Very interesting premise. While I am not very knowledgeable about Russian literature I do think Morris captured the spirit of the times and St. Petersburg and I did enjoy Porfiry Petrovich, from Dostoyevski's Crime and Punishment, as the detective.

    • Patrick says:

      Really didn't do much for me. I read it just after Sister Pelagia and the Black Monk, and the plot and the style were both a big step down.

    • Bart says:

      I give it a B+ on my personal grading scale. It was headed for an "A" until the last 25 pages. At the end the author delivers way too many solutions and tied up loose ends from way out of the blue, based on "facts not in evidence," so to speak. Still, the book is rich with czarist-era atmospherics and the main characterizations were rich and engaging. Still very much worth the read, but suspense fans, people (like me) who want a fighting chance of figuring out the mystery without a deus ex machi [...]

    • Janine says:

      This book is quite a fascinating read. Keeps you engaged in the book. I am reading the rest of the series.

    • Christiane says:

      Eu li este conto policial originalmente escrito no inglês e situado na Rússia do ano 1866 numa tradução portugûesa, o que pode ser uma das razões que não gostei muito dele. Além disso, acho que o estilo (o a tradução ?) é bastante mediocre.Dentro da grande quantidade dos personagens há alguns caracteres bem realizados e as descrições duma São Petersburgo gélida são muito atmosféricas.Mas acho que há muitos detalhes irrelevantes, a acção desenvolve-se demasiado lentamente e s [...]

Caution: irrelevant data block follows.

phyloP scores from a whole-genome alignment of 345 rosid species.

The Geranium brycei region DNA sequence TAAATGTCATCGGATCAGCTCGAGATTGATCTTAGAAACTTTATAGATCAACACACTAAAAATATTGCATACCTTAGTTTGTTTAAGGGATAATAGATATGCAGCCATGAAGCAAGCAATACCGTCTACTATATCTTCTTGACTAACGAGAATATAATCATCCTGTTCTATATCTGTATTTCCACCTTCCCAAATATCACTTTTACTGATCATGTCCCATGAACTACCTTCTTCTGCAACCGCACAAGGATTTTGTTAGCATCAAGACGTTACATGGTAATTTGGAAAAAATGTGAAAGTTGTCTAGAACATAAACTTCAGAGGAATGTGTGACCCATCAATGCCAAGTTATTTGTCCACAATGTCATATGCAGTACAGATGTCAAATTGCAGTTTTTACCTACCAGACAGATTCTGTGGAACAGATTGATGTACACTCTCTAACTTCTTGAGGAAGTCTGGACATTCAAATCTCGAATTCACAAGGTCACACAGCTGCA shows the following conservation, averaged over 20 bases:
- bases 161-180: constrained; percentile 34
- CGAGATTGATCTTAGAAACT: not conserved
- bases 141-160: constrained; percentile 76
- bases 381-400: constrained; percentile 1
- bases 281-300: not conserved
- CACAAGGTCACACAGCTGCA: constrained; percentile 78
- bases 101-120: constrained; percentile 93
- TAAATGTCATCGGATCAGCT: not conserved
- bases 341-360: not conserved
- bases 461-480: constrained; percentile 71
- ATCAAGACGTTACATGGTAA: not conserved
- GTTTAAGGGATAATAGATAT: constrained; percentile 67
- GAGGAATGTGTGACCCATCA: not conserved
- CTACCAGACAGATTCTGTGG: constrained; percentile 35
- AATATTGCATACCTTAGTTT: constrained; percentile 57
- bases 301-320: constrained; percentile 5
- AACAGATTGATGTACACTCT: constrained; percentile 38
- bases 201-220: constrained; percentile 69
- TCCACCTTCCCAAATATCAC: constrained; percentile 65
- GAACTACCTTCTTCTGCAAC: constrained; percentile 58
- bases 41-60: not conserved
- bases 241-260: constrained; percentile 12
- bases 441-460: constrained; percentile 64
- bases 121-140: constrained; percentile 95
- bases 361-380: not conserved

• Virginia Rounding says:

      It is December 1866, and two bodies have been discovered in St Petersburg’s Petrovsky Park. It looks as though a dwarf has been killed with an axe and stuffed in a suitcase, and that his murderer, in a fit of remorse, has hanged himself from a nearby tree. At least that’s how it seems to the old woman who finds the bodies (along with 6,000 roubles and a pack of pornographic playing cards), and to just about everyone else. The investigating magistrate, however, is not so sure. He is no ordina [...]

    • RJ McGill says:

      For readers that have been yearning for a book that speaks with an older, wiser voice, written in a long forgotten style, with a classic fluidity that can only be penned by a select few…Here ya’ go! R. N. Morris has delivered a novel that embraces the historic elements of a true masterpiece, indulges the nostalgic desires of the quintessential reader and satisfies even the most discerning contemporary suspense-thriller lover!Fyodor Dostoevsky first introduced readers to criminal investigator [...]

    • Alison Hardtmann says: